What are the limits of conventional dress and how can we originate new ideas from the periphery? It’s questions like these that may provide the portal into the mind of Rick Owens, a designer whose work consciously and persistently challenges the norm. His clothes sit at the cutting edge of fashion and so command wearers to push the envelope and follow the propulsive energy of his designs — wherever they make take them.
At the Palais de Tokyo in Paris, Owens was preoccupied with the state of the world, rife with contradictions. His Fall 2023 collection cut through the veneer of the picture-perfect lifestyles many designers try to evoke in their clothing: antidotes to the macro and micro encounters with chaos in our everyday lives. Instead, Owens showed inflated shrugs, cropped cowl neck sweaters and pillow-like poufs that encircled the body, proffering protective cocoons to weather a world filled with unknowns. A series of black opening looks set a sombre tone but graduated into a collection that felt decidedly festive — here were the aforementioned contradictions Owens brought to light — with inflatable iterations, plus coats and gowns, in silver, lime green and pink sequins.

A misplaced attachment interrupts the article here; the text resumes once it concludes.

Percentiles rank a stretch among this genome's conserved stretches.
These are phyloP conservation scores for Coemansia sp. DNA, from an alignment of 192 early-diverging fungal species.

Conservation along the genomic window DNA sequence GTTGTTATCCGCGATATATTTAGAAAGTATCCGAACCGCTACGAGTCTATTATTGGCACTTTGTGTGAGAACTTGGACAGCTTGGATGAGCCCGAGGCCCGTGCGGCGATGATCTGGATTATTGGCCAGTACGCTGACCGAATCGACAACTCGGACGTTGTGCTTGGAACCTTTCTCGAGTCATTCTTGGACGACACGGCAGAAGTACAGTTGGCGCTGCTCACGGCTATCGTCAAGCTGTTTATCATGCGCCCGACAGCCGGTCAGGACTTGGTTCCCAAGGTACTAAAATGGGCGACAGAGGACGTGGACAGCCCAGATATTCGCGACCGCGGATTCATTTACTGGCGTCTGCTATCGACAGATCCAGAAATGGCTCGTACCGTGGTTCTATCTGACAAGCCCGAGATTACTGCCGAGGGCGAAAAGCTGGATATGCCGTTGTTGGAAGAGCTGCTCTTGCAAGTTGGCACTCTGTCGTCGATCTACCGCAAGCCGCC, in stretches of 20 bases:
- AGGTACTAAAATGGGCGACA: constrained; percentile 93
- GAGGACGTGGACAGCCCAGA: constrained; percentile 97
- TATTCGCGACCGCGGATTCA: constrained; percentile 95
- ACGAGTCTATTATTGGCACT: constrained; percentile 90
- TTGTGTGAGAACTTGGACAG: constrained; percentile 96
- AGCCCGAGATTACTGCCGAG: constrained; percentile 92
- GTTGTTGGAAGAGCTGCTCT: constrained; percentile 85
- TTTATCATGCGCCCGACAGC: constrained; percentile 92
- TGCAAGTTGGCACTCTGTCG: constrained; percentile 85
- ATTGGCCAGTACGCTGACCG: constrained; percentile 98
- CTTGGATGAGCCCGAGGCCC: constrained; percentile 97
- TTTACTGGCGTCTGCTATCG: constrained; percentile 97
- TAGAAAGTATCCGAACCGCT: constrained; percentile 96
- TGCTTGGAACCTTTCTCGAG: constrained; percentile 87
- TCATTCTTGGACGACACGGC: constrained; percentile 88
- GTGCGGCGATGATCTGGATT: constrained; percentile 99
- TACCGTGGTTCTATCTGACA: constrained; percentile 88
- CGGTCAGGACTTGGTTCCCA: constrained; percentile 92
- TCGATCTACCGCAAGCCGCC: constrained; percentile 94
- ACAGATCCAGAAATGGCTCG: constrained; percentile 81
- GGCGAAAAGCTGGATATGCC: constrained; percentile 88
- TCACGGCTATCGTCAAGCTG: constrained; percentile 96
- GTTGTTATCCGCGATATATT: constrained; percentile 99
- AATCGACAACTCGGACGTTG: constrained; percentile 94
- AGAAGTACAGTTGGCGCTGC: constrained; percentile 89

“I know I’m commonly referred to as dark,” Owens acknowledged to Vogue.com. “I think no, I’m just realistic and I’m acknowledging the beauty and horror of the world. There are some people that prefer something more sugar-coated, and that’s fine, I don’t criticize that. But I prefer something with more nuance.” It’s certainly a fitting description for this collection, where Owens veered from one extreme to the next. For example, faded blue and washed green balloon jackets-cum-skirts felt playful and relaxed, but were sharply counterbalanced by capes with shoulder pads befitting Dracula, feminized thanks to shredded Bordeaux trims with matching sequins.
Elsewhere, Owens refreshed his usual bodycon dresses and skirts, this time in recycled cashmere. These signified another side of the spectrum and felt more wearable, easily imagined underneath the simpler coats he showed in chocolate brown and gray or the sequin capes in electric pink and silver, should one feel dramatically inclined. As for the looks that were slightly out of left field, their editorial appeal was obvious and, even if functionally speculative, their purpose theoretically sound — designers have a duty not only to inspire us but shield us too, come what may.